WW art critic Richard Speer previews tonight's First Thursday openings.
Stephen Scott Smith
, conceptual artist Stephen Scott Smith reflects on his young
adulthood in the 1980s. His suite of drawings captures the era’s strange
melange of military-industrial machismo (witness his depiction of
Ronald Reagan), look-the-other-way attitude toward HIV/AIDS (see again
Ronald Reagan) and pop-culture explosion (a droll portrayal of a grizzly
bear wearing the Madonna-inspired phrase “Boy Toy”). Smith is a
talented visual thinker with a sense of humor and a penchant for
self-referential work. By looking back on his childhood, he examines the
childhood of Generation X as that generation heads uneasily into middle
age. Breeze Block Gallery, 323 NW 6th Ave., 318-6228,
breezeblockgallery.com. Closes Oct. 1.
Iverson tackles highly personal subject matter in Correspondence
father, a philosopher, is suffering from a kind of progressive memory
loss that makes it difficult to remember words. “He can visualize an
object,” Iverson remarks, “but he can’t remember its name.” In the show,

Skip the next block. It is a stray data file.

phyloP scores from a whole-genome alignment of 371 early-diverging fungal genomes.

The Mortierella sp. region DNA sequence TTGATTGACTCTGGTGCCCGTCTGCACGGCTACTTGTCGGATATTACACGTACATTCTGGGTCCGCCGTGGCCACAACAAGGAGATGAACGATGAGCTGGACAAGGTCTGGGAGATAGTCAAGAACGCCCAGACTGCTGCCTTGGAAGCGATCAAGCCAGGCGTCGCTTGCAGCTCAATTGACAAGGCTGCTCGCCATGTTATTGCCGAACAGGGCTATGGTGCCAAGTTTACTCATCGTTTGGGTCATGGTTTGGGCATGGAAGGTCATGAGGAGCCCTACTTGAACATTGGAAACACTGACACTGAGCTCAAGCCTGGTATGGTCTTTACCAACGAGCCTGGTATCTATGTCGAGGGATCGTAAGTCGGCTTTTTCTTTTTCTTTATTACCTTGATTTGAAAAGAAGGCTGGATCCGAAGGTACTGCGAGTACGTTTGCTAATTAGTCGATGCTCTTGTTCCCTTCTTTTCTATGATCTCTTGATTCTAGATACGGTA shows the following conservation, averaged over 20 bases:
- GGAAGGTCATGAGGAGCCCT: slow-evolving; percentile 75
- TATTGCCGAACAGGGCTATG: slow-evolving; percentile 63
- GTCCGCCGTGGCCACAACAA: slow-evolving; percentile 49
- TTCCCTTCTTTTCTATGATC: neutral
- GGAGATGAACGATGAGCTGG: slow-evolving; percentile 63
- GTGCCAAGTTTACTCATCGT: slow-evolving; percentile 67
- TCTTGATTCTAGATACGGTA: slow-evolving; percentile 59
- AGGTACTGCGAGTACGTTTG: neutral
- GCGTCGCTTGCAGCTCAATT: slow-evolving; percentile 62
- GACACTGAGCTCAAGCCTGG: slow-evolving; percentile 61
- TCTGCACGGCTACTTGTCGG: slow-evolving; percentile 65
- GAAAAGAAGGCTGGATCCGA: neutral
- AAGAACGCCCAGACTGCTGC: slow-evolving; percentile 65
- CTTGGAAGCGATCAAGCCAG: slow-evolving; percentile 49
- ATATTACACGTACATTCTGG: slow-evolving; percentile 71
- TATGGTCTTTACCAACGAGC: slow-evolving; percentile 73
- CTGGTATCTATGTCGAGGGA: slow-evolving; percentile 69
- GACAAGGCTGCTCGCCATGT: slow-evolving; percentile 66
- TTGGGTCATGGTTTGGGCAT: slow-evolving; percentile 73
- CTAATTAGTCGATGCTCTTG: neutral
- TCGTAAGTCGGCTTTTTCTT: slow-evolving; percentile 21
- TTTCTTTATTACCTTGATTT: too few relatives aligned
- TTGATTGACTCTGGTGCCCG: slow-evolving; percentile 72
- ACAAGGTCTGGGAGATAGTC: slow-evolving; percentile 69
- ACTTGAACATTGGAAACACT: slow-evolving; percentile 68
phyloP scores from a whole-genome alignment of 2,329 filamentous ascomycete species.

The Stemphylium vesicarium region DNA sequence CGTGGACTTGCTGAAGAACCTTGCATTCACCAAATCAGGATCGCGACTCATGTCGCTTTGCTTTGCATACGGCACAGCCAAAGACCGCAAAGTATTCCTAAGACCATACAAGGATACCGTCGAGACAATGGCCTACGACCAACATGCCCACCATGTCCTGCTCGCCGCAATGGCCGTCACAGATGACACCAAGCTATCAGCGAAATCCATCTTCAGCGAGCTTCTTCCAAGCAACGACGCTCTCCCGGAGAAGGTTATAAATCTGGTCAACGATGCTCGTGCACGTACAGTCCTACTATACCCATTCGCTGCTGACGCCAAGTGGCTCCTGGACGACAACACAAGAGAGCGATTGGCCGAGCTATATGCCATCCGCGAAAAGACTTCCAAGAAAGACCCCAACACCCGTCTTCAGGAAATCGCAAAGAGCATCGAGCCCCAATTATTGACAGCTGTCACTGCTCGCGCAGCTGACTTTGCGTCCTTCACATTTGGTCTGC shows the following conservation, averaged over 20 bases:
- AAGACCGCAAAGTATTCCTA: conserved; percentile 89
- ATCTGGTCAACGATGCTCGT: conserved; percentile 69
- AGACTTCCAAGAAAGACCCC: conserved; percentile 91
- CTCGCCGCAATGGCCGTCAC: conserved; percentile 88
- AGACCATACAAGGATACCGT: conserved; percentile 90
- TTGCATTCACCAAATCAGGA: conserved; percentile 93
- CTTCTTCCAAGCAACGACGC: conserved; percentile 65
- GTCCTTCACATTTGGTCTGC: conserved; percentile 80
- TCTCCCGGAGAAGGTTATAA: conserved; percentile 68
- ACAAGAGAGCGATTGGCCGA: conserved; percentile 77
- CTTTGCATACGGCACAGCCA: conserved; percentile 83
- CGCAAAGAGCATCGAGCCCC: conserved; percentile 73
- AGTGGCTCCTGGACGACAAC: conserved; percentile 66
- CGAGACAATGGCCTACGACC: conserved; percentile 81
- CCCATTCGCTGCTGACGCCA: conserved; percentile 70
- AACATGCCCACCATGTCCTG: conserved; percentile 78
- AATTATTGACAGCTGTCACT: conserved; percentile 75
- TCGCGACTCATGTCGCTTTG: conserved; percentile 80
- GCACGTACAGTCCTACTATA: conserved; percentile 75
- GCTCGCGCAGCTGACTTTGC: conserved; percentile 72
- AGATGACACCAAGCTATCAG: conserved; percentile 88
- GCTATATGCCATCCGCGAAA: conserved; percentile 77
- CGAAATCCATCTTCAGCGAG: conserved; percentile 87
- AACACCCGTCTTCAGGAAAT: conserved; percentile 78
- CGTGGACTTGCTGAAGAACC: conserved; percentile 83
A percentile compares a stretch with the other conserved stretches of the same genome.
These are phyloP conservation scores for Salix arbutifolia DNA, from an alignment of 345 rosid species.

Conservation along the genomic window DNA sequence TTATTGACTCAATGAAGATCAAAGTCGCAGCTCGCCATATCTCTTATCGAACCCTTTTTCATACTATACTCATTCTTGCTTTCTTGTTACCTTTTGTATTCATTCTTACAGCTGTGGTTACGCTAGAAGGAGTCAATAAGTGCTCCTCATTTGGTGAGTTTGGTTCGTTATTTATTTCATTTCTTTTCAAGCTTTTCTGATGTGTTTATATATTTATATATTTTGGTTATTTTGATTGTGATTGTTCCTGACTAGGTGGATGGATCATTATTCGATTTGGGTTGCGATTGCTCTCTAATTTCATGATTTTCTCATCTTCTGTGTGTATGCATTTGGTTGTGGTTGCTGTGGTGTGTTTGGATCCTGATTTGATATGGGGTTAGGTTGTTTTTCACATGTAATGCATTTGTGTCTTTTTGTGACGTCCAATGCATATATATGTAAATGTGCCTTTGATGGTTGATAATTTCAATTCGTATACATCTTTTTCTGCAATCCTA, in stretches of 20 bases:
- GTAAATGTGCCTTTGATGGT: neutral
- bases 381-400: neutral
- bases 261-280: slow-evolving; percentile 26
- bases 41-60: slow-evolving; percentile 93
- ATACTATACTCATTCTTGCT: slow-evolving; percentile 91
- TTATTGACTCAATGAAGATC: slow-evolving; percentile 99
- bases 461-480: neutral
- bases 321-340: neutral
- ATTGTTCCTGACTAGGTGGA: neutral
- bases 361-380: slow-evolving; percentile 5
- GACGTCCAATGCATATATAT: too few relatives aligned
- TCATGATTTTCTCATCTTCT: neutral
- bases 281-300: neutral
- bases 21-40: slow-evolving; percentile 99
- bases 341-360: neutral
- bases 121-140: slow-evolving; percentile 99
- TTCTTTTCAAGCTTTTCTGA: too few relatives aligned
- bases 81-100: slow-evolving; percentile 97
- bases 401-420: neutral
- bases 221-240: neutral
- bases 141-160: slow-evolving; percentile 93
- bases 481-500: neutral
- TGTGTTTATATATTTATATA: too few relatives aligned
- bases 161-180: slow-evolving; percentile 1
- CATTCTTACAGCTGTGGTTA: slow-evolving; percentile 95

she creates sculptures, handmade books and kilnformed glass objects
that reference experiences important to her father. The show’s
overarching theme is the breakdown of connections between language,
objects and memory. This has the makings of a thoughtful, poignant and
courageous show. Bullseye Gallery, 300 NW 13th Ave., 227-0222,
bullseyegallery.com. Closes Nov. 19.
Happy Hour by Grace Weston at Augen Gallery
Grace Weston constructs meticulous miniature stage sets,
which she populates with action figures and props. Then she photographs
the sets, resulting in vignettes that come across initially as cutesy
and whimsical but upon further viewing betray psychological
complexities, a sense of mystery, and at times downright poignance. The
works in Angles of Incidents also address gender polarities, romance,
and the mixture of terror and nostalgia with which Northwesterners look
back on the 1980 eruption of Mount St. Helens. Augen Gallery, 716 NW
Davis St., 546-5056, augengallery.com. Closes Oct. 1.
thin-skinned leaves, the works in Kristen Miller’s Memento have
delicate, crepe-like textures and seem as if a light wind could blow them
away. Miller sews beads into tissue paper to create these beautiful,
intricate compositions, which whisper with a quiet elegance. PDX
Contemporary Art, 925 NW Flanders St., 222-0063, pdxcontemporaryart.com.
Closes Oct. 1.
For Assemblage, curator Leo
Michelson has gathered together pieces by 21 artists, all of whom work
in assemblage. Michelson’s interest in the medium dates to the 1960s,
when he was fascinated by the assemblages of the late Joseph Cornell.
The current exhibition showcases a wide variety of approaches to
assemblage by artists from across the Pacific Northwest. Annie Meyer
Artwork Gallery, 120 NW 9th Ave., Suite 102, 224-3150,
anniemeyerartwork.com. Closes Sept. 30.